Sidhant Koshi, Priyam Sharma and Sahil Shah
If I were to ask someone what feelings they associated with the word “home”,most people would probably say words like affection, support and describe a place that belongs to them- a safe space. But what happens when this safe space is taken and shattered by someone or something?
Horror movies have always been great vehicles for social commentary and that is because they portray, the fears and anxieties of people. Movies such as the Conjuring, Exorcist and Haunted are all horror movies that have portrayed homes as being haunted.They play into the idea of what it would feel like when the place that is supposed to provide you with protection and love turns into a hostile and uncertain environment. Looking at the world around us, this thought seems to be turning into a fact day after day.
As reported by the BBC, “Mohammad Munzir, a Muslim man,had his house burnt and looted by masked people armed with staves, hockey sticks and stones, who were chanting “Jai Shree Ram” or victory to Lord Ram.” This isjust one out of several examples of minorities and their homes being attacked in India, in the last few years. This is because of the nationalistic and religious sentiments that have taken over the majority, making them make decisions that aren’t justified.
The report also mentions how,“Khajuri Khas, a marginalized area in north-west Delhi, was one of the neighborhoods engulfed by the recent Delhi riots, which were sparked by clashes over a controversial citizenship law, with mounting evidence that Muslims were targeted in a planned manner. ”Not only this, as it further added that, “The mob targeted the Muslim houses”.
It is sad how a home that was supposed to be a safe space to grow your family in, becomes a site that triggers memories of tragedy and horror. It is disturbing to see the increasing xenophobia in India, a country that was once known to be warm, to people from every background, welcoming them with open arms. Recently, around 50 Muslim families living in north-east Delhi have said that after the riots, their Hindu neighbors have made it impossible for them to live there. They are selling their houses below market value just so that they can leave the place.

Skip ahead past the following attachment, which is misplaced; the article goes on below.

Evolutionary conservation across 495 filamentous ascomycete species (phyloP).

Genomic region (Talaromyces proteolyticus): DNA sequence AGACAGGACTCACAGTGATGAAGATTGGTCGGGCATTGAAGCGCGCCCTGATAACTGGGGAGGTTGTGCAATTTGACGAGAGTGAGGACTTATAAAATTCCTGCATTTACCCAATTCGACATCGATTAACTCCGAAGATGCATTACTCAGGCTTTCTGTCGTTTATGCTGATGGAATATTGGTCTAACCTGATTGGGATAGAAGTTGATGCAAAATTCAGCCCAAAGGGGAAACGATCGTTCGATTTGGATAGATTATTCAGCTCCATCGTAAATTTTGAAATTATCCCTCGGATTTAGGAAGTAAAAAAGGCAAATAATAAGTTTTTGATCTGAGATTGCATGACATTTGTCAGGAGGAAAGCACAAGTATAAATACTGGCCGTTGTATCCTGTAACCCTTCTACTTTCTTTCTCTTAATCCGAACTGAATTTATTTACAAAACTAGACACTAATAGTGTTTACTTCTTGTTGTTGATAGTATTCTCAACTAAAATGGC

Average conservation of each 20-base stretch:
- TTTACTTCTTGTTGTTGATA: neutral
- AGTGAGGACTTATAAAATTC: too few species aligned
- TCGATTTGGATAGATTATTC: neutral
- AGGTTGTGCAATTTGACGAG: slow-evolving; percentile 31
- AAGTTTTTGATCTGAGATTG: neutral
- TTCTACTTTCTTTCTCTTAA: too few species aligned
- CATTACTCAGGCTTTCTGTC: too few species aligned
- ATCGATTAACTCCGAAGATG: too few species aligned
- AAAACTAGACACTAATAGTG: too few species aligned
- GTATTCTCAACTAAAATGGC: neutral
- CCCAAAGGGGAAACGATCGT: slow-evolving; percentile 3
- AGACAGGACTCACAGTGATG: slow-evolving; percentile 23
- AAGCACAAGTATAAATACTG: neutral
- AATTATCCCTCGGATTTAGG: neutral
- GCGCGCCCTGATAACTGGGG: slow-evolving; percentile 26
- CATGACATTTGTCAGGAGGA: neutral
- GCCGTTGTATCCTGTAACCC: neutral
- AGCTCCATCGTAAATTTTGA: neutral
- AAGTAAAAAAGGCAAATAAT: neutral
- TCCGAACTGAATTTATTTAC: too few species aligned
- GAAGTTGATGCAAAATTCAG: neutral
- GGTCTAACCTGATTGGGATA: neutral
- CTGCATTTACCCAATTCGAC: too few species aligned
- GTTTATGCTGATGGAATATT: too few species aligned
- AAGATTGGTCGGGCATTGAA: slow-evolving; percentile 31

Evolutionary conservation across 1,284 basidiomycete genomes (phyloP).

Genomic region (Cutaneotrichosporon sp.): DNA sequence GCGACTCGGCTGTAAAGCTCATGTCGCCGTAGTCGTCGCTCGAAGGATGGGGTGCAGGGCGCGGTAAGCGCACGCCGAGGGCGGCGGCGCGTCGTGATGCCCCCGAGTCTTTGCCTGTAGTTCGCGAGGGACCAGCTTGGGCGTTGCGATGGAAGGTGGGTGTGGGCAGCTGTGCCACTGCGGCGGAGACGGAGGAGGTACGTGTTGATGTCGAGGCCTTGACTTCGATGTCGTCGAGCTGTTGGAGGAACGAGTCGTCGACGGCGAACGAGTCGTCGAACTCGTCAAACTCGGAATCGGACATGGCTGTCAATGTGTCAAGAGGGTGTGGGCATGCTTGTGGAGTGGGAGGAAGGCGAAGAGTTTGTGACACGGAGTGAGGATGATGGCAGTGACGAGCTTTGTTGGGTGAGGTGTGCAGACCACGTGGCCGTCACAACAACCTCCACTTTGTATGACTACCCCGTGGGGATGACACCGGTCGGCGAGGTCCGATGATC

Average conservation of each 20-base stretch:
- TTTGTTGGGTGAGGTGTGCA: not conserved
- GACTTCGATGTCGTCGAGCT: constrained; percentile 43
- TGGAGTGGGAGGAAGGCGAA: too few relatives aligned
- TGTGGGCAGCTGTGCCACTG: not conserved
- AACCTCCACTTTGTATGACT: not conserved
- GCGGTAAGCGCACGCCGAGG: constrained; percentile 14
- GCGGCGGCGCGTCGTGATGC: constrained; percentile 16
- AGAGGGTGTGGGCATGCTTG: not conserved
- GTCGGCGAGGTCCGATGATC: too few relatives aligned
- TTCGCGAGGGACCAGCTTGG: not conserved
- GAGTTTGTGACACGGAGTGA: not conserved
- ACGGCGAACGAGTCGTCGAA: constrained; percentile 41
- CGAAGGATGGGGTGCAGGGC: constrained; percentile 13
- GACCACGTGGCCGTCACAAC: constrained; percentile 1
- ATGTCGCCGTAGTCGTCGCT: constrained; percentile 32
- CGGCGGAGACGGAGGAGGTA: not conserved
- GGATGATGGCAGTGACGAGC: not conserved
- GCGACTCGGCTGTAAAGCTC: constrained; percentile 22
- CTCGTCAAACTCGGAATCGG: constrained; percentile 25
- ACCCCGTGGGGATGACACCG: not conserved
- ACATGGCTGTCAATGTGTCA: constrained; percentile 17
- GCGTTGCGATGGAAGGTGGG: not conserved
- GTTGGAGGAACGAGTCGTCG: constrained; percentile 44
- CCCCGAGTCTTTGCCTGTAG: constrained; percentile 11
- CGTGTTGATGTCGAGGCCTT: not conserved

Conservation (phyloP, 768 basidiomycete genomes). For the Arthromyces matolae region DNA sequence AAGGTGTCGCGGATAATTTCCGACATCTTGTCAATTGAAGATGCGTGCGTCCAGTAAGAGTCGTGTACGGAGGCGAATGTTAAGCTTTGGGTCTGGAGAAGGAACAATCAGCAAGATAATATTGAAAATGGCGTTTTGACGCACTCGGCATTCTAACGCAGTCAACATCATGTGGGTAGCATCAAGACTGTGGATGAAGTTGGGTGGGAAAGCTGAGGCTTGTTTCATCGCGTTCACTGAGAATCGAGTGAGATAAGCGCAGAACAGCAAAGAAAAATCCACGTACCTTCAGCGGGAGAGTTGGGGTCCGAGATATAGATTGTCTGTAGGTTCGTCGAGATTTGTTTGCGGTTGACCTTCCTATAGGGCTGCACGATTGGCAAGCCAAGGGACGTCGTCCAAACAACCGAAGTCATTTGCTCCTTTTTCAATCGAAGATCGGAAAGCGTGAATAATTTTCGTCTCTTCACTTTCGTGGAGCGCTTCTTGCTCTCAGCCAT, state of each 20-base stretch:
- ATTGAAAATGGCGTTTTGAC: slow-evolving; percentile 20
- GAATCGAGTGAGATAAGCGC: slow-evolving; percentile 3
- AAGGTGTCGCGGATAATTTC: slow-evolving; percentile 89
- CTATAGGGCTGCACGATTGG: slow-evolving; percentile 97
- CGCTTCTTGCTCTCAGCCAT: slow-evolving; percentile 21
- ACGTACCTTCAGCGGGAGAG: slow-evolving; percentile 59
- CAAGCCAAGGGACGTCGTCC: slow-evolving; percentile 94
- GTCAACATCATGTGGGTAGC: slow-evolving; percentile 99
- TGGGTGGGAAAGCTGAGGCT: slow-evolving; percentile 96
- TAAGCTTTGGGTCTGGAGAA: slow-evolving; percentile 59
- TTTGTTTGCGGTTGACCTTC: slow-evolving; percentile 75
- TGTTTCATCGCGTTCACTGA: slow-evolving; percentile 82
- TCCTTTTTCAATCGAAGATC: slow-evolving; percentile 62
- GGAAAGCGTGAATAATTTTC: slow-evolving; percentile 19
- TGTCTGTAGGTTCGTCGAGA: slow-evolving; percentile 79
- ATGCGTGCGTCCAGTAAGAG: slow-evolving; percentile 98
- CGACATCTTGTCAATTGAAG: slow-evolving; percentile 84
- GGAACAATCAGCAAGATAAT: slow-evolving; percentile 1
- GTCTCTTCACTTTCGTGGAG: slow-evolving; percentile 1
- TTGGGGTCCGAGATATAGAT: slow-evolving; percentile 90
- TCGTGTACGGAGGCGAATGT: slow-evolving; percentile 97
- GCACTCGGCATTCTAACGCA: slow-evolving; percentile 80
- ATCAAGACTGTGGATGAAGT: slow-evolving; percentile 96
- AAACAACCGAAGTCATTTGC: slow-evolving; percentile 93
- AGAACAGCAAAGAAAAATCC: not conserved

This hostility and hatred towards minorities hasn’t just been limited to India. We’ve seen countries like the US, most countries in Europe and even countries such as Brazil becoming extremely closed off towards immigrants, with feelings of anti-immigration and Islamophobia being very strong in a lot of these countries. Donald Trump was heavily criticized for keeping immigrant children in cages. At this point, in history where we’ve seen the return of the popularity of right-wing nationalism and xenophobia, are even children no longer going to be spared? Have we as living, thinking beings slowly lost all sense of morality?
To further explain, this in the arena of world politics, an example of this can be two such agreements namely, the Balfour declaration and the Sykes-Picot Agreement. Talking about the Balfour declaration, it took homes away from many Palestinians as it announced support for the establishment of a “national home” for the Jewish People in Palestine- a place that belongs to the Arab population; which was then contested and fought for by the Jewish through force and exploitation. As mentioned in a report by Al Jazeera, “A century on the middle east continues to bear the consequences of the treaty and many Arabs across the region continue to blame the subsequent violence in the middle east, from the occupation of Palestine to the rise of the Islamic State of Iraq and Levant, on the Sykes-Picot agreement”.
A major difference in horror movies and real life is that, in real life a house can only be as safe and loving as the humans living in it. In a lot of horror films such as Gojira, Train to Busan and The Host, we see the common theme of humans being the real monsters at the end, rather than what we as audiences believed to be the monsters at the start of the film. I hope we can learn from such cautionary tales before we end up seeing ourselves become the monster in someone else’s life.